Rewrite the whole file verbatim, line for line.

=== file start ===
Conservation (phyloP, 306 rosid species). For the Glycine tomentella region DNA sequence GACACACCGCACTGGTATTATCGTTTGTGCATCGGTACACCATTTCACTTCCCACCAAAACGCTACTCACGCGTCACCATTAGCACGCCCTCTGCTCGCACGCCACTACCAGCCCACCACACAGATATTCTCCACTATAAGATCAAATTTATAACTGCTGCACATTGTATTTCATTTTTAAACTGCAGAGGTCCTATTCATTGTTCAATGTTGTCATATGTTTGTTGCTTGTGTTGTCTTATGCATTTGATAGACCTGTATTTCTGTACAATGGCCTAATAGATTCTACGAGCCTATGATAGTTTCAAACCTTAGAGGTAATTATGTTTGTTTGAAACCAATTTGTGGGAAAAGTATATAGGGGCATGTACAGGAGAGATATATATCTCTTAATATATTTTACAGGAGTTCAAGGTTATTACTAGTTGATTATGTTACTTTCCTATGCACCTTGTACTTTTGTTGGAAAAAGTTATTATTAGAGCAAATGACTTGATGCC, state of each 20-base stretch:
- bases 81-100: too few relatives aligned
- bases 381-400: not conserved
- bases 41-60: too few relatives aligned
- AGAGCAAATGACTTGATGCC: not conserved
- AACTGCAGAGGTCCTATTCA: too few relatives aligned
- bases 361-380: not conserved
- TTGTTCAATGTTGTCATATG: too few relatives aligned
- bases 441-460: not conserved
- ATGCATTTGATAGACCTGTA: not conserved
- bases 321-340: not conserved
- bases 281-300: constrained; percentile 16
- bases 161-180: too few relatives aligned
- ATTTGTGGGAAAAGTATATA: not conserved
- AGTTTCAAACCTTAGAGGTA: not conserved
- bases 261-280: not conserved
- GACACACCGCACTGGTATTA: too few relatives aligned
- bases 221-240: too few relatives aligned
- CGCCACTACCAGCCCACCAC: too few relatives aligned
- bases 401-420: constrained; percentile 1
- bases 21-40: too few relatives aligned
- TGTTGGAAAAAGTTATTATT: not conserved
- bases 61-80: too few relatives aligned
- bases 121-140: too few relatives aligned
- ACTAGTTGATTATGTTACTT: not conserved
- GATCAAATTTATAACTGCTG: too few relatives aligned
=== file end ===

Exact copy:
Conservation (phyloP, 306 rosid species). For the Glycine tomentella region DNA sequence GACACACCGCACTGGTATTATCGTTTGTGCATCGGTACACCATTTCACTTCCCACCAAAACGCTACTCACGCGTCACCATTAGCACGCCCTCTGCTCGCACGCCACTACCAGCCCACCACACAGATATTCTCCACTATAAGATCAAATTTATAACTGCTGCACATTGTATTTCATTTTTAAACTGCAGAGGTCCTATTCATTGTTCAATGTTGTCATATGTTTGTTGCTTGTGTTGTCTTATGCATTTGATAGACCTGTATTTCTGTACAATGGCCTAATAGATTCTACGAGCCTATGATAGTTTCAAACCTTAGAGGTAATTATGTTTGTTTGAAACCAATTTGTGGGAAAAGTATATAGGGGCATGTACAGGAGAGATATATATCTCTTAATATATTTTACAGGAGTTCAAGGTTATTACTAGTTGATTATGTTACTTTCCTATGCACCTTGTACTTTTGTTGGAAAAAGTTATTATTAGAGCAAATGACTTGATGCC, state of each 20-base stretch:
- bases 81-100: too few relatives aligned
- bases 381-400: not conserved
- bases 41-60: too few relatives aligned
- AGAGCAAATGACTTGATGCC: not conserved
- AACTGCAGAGGTCCTATTCA: too few relatives aligned
- bases 361-380: not conserved
- TTGTTCAATGTTGTCATATG: too few relatives aligned
- bases 441-460: not conserved
- ATGCATTTGATAGACCTGTA: not conserved
- bases 321-340: not conserved
- bases 281-300: constrained; percentile 16
- bases 161-180: too few relatives aligned
- ATTTGTGGGAAAAGTATATA: not conserved
- AGTTTCAAACCTTAGAGGTA: not conserved
- bases 261-280: not conserved
- GACACACCGCACTGGTATTA: too few relatives aligned
- bases 221-240: too few relatives aligned
- CGCCACTACCAGCCCACCAC: too few relatives aligned
- bases 401-420: constrained; percentile 1
- bases 21-40: too few relatives aligned
- TGTTGGAAAAAGTTATTATT: not conserved
- bases 61-80: too few relatives aligned
- bases 121-140: too few relatives aligned
- ACTAGTTGATTATGTTACTT: not conserved
- GATCAAATTTATAACTGCTG: too few relatives aligned